Child mortality, also known as child death, refers to the death of children under the age of 14. It includes neonatal mortality, under-5 mortality, and mortality of children aged 5–14.
Child mortality is a scientific way to talk about death. In real everyday language, though, it is about families and how they manage to survive day after day. There are still too many children under five (around 15,000) who die every day from preventable causes. Child mortality is also about how these children live, whether their parents can spend the time with them rather than working a second or a third job to survive.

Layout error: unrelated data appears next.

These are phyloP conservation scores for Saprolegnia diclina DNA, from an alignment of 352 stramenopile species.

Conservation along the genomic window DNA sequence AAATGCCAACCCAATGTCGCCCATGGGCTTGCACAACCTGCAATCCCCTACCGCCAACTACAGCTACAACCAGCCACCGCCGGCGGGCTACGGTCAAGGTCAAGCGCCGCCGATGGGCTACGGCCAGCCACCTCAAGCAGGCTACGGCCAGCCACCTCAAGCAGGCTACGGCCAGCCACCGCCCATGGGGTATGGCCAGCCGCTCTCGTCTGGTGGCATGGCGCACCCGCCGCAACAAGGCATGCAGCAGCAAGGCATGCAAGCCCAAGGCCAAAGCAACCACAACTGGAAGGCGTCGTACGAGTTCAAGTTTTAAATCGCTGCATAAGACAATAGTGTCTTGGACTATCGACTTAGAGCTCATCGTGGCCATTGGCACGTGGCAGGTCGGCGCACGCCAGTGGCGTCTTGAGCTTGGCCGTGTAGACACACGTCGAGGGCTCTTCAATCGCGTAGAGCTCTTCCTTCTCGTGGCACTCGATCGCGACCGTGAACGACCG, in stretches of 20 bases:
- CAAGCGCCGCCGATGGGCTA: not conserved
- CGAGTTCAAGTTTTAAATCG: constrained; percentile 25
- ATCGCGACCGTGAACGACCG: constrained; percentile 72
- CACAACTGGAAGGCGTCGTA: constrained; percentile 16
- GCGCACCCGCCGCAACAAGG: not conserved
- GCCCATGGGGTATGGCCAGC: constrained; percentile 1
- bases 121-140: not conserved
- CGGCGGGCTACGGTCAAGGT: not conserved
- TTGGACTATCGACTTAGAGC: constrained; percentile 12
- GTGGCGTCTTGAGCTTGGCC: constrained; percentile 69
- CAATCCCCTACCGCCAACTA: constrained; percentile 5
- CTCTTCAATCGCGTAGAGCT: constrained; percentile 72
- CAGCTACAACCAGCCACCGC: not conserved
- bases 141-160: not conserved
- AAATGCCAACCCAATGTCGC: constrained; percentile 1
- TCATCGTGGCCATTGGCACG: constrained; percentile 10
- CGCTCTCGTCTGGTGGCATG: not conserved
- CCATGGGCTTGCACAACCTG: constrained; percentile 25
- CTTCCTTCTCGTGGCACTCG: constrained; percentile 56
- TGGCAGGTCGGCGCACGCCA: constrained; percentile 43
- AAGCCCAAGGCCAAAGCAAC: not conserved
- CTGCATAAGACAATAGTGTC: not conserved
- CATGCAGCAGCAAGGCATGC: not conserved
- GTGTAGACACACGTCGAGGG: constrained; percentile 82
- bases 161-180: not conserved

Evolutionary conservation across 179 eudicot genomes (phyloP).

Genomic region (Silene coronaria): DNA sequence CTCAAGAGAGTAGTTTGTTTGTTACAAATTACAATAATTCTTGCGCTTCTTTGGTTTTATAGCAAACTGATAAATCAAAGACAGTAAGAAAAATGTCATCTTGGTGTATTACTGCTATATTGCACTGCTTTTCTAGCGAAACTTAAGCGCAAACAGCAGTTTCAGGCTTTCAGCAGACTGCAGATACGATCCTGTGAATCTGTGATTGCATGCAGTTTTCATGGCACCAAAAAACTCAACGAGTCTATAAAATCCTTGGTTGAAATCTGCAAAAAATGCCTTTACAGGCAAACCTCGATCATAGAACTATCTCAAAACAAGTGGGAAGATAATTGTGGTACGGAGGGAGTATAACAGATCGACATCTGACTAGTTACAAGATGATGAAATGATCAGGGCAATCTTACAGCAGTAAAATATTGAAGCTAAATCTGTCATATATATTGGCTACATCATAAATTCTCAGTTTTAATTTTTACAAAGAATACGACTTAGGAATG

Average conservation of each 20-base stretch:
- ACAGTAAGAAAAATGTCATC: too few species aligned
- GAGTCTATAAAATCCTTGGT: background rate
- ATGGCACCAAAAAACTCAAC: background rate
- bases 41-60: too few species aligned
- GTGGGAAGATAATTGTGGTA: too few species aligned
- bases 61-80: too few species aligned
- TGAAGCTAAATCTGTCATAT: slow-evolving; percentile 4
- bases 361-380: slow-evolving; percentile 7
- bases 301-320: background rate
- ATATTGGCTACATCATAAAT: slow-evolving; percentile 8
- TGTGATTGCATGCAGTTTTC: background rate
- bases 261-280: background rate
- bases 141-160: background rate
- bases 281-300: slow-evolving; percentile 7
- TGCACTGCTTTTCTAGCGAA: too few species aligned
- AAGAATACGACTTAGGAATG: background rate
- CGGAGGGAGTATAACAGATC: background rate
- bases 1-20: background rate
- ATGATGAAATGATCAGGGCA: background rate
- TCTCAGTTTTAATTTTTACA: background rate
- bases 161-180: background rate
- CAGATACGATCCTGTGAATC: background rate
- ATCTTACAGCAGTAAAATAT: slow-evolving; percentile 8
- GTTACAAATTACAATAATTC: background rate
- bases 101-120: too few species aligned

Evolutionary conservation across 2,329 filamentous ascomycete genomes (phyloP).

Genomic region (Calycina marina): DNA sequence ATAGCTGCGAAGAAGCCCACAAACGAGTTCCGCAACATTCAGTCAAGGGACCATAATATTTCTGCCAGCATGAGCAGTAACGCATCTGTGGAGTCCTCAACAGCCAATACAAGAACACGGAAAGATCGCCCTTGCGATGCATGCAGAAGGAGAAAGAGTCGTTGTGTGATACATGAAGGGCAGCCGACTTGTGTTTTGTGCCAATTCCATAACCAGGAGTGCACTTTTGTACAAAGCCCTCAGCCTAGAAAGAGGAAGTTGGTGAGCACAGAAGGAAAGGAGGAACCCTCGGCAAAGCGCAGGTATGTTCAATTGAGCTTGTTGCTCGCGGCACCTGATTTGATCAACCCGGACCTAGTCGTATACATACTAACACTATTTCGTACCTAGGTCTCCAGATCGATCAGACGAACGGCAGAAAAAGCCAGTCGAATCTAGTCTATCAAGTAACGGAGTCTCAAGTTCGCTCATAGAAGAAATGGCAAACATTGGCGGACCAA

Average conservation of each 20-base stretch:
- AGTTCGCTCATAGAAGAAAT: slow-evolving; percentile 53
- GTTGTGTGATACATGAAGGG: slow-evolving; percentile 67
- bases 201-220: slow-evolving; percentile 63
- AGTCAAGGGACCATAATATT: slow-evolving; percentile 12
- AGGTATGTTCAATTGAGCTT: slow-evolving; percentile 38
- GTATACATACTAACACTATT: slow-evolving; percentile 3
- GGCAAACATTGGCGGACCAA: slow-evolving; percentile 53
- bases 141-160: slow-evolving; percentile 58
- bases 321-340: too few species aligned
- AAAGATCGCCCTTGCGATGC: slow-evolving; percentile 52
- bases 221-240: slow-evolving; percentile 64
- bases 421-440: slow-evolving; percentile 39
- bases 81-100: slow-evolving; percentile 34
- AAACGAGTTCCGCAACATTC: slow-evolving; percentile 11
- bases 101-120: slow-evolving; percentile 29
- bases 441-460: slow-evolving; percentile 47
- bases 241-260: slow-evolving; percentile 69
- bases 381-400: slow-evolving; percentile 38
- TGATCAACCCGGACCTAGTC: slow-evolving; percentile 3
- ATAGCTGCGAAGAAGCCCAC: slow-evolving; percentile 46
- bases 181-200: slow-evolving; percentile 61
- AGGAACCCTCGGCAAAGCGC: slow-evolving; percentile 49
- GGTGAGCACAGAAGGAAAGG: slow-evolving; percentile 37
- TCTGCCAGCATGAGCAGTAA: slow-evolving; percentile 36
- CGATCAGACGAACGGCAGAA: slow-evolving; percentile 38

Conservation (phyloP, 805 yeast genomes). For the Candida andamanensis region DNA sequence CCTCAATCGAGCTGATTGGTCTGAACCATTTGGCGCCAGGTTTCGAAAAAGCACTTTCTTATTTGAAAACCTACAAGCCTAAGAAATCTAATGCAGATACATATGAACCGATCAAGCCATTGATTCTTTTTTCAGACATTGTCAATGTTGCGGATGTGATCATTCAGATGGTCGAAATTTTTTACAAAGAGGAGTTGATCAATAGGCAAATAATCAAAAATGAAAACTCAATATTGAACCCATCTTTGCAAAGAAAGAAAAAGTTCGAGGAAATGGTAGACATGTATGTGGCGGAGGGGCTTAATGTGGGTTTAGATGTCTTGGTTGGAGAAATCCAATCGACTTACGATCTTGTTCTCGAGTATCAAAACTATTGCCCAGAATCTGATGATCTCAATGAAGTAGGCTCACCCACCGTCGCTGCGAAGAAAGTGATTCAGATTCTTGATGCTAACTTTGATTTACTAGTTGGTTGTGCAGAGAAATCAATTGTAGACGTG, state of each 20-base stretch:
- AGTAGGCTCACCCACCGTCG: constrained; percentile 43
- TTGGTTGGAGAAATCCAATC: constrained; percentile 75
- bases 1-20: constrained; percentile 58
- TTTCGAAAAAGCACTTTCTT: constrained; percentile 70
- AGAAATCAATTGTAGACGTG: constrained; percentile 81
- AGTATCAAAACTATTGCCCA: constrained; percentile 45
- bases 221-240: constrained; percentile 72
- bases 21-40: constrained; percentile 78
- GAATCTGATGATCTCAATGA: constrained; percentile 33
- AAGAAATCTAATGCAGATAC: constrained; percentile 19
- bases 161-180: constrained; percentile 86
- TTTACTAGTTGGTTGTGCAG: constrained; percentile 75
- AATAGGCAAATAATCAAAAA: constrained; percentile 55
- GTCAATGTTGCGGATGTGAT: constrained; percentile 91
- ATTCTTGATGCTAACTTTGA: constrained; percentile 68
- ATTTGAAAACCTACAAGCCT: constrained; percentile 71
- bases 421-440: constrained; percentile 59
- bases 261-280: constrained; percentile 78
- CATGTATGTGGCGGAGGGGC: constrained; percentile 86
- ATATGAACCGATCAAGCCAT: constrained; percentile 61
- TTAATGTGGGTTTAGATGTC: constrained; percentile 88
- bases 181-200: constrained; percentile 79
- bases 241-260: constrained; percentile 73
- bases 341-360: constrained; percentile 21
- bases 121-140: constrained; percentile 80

The highest rates of child mortality are still in Africa—where one out of every nine children dies before turning five. Imagine how that might feel for each of the families…
The good news is that millions of children have better chances of surviving than in 1990. But it is still not enough.
Despite the global progress in reducing child mortality over the past few decades, about 5.3 million children under age five died in 2018.
If families are under so much pressure that young children die, then governments have to find solutions to the problem. More so, they should talk to their people, their citizens, about their plans.